Russian private investment bank Renaissance Capital is in the midst of a sweeping expansion into the resource sector in Africa, betting on a surge of deals between emerging and frontier markets sidelining traditional Western institutions.
RenCap plans to hire 200 people across its investment banking operations this year, boosting numbers by 25 to 30%, with many of them targeting mining and oil/gas sectors, group deputy chief executive Andrew Cornthwaite told Reuters.
The investment bank will expand offices in Africa by 50 to 100% to as many as a dozen, adding further local expertise in a vast continent rich with minerals and oil, he added in an interview late on Thursday.
“We think the days of people just sitting in London or New York waiting for the business to come to them are over,” said Cornthwaite, also head of investment banking at RenCap.
The bank was one of the most active dealmakers in Africa last year, executing 18 transactions in 10 countries, including the sale of Central African Mining and Exploration to Kazakh mining group ENRC for $955-million.
“There are five or six other transactions of that kind of magnitude, billion-dollar-plus type trades. I don’t know if they will close in the next quarter or even this year,” he said.
Since it entered Africa in 2007, RenCap has scoured the continent for world-class assets to sell and has a strong pipeline that has sparked interest from Chinese and other emerging market buyers.
“When they do close, I don’t know if the buyer is going to be Chinese. Camec for example … That could have just as easily been the Brazilians or the Indians or the Chinese.”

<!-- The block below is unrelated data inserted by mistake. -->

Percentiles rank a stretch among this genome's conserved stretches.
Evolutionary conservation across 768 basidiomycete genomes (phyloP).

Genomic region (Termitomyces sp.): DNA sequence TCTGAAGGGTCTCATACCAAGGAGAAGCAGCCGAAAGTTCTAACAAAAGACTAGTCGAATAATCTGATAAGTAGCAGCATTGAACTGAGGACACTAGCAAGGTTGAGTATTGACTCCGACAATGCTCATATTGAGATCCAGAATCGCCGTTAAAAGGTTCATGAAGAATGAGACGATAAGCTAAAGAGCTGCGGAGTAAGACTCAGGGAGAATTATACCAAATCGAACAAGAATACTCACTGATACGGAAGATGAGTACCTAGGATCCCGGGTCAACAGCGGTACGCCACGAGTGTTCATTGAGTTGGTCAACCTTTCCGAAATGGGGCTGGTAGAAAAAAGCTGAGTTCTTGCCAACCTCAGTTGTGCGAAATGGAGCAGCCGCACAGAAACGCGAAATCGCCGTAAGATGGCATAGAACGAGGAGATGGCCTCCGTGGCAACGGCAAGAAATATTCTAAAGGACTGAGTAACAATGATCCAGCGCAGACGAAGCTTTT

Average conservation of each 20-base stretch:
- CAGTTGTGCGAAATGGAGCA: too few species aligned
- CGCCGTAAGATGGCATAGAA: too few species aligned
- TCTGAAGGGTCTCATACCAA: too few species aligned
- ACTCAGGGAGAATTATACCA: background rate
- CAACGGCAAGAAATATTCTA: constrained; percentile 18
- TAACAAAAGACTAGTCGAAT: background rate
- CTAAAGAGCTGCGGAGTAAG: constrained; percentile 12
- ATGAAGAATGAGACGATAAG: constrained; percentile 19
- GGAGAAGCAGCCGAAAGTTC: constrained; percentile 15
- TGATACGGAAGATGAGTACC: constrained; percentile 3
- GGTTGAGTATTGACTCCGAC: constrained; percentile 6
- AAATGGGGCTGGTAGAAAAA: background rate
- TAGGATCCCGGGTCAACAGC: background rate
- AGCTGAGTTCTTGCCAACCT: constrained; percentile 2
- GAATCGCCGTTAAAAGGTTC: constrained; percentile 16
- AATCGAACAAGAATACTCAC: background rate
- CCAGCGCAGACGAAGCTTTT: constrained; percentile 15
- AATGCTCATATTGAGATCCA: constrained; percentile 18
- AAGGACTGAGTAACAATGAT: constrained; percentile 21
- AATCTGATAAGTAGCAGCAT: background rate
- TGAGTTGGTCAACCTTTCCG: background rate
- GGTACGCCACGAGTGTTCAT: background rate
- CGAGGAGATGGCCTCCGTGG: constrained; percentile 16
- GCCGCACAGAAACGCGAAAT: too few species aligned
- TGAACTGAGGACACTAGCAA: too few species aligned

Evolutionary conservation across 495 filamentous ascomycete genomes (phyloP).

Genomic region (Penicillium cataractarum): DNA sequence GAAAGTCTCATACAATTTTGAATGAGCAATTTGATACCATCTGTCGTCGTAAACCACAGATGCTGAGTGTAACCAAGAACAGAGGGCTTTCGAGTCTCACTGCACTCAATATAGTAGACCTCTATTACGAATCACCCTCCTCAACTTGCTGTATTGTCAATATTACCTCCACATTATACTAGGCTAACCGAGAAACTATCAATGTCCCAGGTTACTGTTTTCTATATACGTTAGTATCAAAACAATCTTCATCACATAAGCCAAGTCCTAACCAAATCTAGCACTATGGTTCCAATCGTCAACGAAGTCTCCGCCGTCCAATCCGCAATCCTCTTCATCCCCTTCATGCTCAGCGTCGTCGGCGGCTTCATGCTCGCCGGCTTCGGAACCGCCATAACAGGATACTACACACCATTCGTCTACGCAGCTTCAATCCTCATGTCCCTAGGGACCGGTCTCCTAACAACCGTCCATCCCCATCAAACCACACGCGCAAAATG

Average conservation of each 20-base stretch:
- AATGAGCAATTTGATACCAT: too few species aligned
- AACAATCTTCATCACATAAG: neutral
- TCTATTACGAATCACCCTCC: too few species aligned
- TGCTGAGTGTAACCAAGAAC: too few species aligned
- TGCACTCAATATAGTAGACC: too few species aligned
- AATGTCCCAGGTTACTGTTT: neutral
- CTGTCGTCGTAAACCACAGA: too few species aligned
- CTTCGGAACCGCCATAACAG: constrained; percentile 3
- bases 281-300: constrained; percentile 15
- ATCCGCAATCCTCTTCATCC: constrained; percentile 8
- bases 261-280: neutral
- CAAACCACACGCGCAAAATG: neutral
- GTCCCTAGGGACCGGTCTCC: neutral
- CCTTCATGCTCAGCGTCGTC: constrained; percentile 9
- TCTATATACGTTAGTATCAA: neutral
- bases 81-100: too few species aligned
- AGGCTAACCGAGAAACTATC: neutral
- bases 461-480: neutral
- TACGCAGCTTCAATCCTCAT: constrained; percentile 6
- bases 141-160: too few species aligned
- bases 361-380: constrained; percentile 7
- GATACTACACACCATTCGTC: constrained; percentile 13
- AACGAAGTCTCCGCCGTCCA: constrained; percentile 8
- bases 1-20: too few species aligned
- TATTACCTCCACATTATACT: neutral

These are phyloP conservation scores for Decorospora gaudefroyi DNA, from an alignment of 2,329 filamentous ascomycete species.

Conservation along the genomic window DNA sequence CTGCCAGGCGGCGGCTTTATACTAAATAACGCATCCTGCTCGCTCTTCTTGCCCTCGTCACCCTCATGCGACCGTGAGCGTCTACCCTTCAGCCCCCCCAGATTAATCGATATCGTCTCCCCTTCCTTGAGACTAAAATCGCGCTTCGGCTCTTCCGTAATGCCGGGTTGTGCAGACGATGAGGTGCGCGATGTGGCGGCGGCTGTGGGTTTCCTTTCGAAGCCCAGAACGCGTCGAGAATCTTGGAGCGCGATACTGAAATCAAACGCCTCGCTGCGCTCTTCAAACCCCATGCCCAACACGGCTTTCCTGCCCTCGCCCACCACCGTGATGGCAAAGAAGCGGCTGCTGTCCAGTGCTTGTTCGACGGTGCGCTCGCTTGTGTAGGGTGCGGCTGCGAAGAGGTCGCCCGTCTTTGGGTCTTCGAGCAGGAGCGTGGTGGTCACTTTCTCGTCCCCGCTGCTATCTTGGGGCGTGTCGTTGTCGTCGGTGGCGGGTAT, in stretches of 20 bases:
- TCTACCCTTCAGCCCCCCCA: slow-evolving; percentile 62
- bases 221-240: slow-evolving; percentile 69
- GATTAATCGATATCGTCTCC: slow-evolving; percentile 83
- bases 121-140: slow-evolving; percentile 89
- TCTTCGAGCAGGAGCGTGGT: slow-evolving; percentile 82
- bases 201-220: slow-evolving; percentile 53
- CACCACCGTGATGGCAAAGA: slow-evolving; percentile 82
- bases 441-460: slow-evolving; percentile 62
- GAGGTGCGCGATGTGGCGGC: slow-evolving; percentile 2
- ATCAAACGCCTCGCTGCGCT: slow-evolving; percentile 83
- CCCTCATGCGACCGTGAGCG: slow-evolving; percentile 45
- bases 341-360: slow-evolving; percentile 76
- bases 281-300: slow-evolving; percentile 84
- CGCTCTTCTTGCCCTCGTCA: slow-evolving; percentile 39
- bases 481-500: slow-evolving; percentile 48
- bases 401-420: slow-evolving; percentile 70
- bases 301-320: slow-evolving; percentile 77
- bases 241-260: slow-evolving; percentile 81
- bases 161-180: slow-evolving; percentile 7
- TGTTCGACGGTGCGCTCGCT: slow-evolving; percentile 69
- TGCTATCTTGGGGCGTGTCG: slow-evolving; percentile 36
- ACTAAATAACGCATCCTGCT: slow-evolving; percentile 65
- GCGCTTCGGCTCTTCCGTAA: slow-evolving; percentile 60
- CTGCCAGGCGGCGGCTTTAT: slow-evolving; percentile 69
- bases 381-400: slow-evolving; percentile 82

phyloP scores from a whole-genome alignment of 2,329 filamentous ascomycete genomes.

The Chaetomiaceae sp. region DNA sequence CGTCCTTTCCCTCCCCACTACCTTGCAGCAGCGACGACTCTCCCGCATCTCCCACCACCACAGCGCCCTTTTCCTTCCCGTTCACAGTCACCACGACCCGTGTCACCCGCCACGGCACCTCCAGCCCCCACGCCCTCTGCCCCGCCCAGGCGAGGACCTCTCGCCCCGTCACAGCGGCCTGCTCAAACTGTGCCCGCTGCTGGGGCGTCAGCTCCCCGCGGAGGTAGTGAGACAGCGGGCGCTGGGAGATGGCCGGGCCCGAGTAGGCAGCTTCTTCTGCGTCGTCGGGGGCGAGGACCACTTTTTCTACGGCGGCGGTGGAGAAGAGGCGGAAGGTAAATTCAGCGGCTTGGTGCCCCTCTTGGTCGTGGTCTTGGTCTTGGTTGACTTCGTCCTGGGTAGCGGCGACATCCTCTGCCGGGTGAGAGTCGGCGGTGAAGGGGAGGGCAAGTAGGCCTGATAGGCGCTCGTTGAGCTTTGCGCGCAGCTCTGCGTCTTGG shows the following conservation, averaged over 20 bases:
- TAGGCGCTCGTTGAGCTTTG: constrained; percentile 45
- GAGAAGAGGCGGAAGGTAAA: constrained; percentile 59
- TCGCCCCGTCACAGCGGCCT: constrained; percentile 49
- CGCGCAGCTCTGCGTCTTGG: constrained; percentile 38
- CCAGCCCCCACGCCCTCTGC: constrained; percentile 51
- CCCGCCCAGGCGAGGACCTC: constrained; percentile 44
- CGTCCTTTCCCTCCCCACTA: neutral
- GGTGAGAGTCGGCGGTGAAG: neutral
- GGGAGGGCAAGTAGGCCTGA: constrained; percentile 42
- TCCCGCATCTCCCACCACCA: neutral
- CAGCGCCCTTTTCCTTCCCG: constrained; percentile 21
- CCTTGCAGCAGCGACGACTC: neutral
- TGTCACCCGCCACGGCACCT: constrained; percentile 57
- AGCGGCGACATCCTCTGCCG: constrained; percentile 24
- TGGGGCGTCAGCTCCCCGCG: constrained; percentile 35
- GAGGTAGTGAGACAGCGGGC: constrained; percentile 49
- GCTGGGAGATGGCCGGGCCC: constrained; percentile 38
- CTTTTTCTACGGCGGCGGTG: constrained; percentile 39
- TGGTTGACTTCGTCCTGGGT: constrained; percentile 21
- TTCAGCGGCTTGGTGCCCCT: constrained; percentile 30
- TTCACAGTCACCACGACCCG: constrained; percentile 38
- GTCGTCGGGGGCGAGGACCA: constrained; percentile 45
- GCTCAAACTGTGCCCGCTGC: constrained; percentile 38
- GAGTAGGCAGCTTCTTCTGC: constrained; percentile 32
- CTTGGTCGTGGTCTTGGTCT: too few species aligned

Rising deals between emerging markets
A key to RenCap’s success in resources has been on-the-ground presence in Africa, linked to an expanding emerging markets network.
“We’ve done it the hard way, from having people in Lusaka, Harare, Lagos, Nairobi, Accra.”
In February, an office was opened in Johannesburg, which will act as a hub on the continent.
The bank has also forged joint ventures with investment banks in India and Mongolia and has plans for further expansion in Asia, said Cornthwaite, previously with Credit Suisse before joining RenCap in 2005.
The strategy is based on a view that the flow of capital between emerging markets has only just started.
“The inter-linking, interdependence of emerging markets between each other has happened without much of a political impetus. When politicians and countries wake up to what they’re capable of doing … we think there’s no obvious limit to where it will go.”
A good example of the future is the Camec deal.
“A Kazakh company buys a Congolese copper company using a Russian adviser. Where does that leave the UK and US banks?”
Resource listings have been dominated by London, Toronto and Sydney, but firms with African assets are also due to gravitate towards emerging markets such as Johannesburg and Hong Kong.
“It will be a big opportunity for Hong Kong. We’re seeing it already with the Russians and it will happen with the African countries as well,” he said.
“We’ve got four or five more deals that are going to list in Hong Kong, coming out of Kazakhstan, Mongolia and Russia, in the next six months.”
RenCap was a bookrunner for the flotation of the world’s biggest aluminium group, Russia’s UC Rusal, in Hong Kong this year.
The swing to Africa has meant that the share of the investment bank’s revenue from outside the CIS is due to grow to about 50% from virtually nothing three years ago.
RenCap investment bank revenues this year are due to bounce back after they slid during two years of difficult times from about $1-billion in 2007, Cornthwaite added.
“In the last couple of years we’ve not been below half a billion and hopefully this year we’ll be somewhat between those two numbers and more like the billion than the 500-million.” – Reuters